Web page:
The Constrained Application Protocol is a protocol designed for use in low-power embedded environments like home automation systems. CoAP is inspired by HTTP and can be used to publish hypermedia-driven RESTful APIs, but it’s a very different protocol from HTTP. CoAP brings a web-like architecture to a highly constrained environment: an “Internet of Things” in which a lot of small, cheap computers communicate over a low-capacity network.
CoAP is designed to live with severe limitations on electricity consumption, network bandwidth, and processing power. Its world resembles the ARPAnet of the 1970s rather than the network people enjoy today. CoAP requests and responses are very small. On a network that runs over home power lines, a CoAP message shouldn’t be larger than about 1,024 bytes. On a low-power wireless network, you probably don’t want to go above 80 bytes.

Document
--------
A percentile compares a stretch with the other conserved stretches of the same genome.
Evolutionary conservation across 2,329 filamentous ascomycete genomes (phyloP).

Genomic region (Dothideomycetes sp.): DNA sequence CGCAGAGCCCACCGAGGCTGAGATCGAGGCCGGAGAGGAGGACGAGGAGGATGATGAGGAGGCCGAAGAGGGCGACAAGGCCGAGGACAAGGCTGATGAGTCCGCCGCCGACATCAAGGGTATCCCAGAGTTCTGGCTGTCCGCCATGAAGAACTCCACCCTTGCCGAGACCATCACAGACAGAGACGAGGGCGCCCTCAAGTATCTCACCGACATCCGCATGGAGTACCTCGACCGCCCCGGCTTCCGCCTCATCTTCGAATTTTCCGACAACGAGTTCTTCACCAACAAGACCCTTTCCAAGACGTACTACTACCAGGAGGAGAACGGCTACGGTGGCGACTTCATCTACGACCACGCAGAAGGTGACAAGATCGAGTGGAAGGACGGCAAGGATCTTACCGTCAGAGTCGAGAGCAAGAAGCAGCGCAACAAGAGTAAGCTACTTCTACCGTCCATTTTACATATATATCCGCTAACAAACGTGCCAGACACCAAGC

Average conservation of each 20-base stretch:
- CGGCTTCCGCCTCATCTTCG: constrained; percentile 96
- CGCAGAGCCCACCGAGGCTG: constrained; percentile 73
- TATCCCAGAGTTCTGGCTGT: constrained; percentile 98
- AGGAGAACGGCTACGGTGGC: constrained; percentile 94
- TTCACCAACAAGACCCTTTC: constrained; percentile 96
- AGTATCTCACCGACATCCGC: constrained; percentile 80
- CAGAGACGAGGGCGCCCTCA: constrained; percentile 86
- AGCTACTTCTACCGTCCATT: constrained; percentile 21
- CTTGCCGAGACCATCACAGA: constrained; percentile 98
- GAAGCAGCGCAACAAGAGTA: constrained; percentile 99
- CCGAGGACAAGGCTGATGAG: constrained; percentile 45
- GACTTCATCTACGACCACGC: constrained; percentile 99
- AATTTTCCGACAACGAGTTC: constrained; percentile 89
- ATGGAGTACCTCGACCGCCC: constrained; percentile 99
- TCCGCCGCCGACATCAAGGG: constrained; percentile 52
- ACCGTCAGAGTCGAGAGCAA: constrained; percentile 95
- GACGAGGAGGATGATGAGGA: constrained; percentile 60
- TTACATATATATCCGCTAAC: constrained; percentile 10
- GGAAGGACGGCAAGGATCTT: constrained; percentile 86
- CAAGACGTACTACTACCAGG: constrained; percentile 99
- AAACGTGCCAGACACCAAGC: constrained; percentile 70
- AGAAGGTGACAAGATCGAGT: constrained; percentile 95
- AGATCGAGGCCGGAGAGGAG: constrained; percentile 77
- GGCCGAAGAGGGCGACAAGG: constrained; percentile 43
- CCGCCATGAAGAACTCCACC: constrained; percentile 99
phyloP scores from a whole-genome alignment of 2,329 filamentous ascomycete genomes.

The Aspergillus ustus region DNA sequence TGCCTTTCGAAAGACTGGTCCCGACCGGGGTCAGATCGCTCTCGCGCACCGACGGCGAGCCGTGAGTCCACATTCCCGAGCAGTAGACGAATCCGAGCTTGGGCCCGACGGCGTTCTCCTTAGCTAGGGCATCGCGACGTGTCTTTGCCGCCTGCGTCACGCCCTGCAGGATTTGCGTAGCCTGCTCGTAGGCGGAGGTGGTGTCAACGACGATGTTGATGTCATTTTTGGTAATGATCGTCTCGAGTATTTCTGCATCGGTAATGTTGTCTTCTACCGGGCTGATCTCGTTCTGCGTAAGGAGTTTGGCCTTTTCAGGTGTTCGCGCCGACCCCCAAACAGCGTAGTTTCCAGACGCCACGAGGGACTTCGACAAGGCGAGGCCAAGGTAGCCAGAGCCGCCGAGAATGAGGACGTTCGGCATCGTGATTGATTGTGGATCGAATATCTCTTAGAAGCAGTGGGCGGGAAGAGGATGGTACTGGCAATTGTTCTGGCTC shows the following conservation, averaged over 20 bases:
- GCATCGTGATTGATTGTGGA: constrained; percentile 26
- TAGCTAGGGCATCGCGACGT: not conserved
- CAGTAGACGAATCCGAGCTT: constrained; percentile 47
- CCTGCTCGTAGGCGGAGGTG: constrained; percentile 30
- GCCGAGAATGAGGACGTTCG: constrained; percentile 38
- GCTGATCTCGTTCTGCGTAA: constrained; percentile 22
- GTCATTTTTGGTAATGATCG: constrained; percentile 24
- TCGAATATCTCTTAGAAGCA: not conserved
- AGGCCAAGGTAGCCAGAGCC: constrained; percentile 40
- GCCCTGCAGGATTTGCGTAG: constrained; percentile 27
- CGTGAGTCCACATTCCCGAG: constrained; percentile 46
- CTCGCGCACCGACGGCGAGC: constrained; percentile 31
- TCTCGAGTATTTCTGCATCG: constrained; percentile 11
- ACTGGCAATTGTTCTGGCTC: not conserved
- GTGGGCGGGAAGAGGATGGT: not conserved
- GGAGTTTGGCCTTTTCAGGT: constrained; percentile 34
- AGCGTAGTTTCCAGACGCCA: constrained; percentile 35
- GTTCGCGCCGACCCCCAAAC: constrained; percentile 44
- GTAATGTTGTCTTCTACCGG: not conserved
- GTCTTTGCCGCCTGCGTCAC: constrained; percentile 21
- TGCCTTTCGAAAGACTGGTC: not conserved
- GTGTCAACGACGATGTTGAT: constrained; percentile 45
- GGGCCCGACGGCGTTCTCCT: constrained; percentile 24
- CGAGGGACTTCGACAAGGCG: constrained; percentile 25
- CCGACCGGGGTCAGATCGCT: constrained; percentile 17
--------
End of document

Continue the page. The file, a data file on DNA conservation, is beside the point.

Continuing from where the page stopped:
But in terms of network layout, these environments look a lot like the World Wide Web. There’s no single “API provider” that serves a lot of similar clients. Instead, devices from many different manufacturers are placed into the same room, seemingly at random. Some of them have data to provide. Some have the ability to make things happen in the real world. Very rarely, one of these devices might get a human’s attention long enough to answer a yes-or-no question.
These devices must locate each other over the network, learn each other’s capabilities, and figure out how to work ...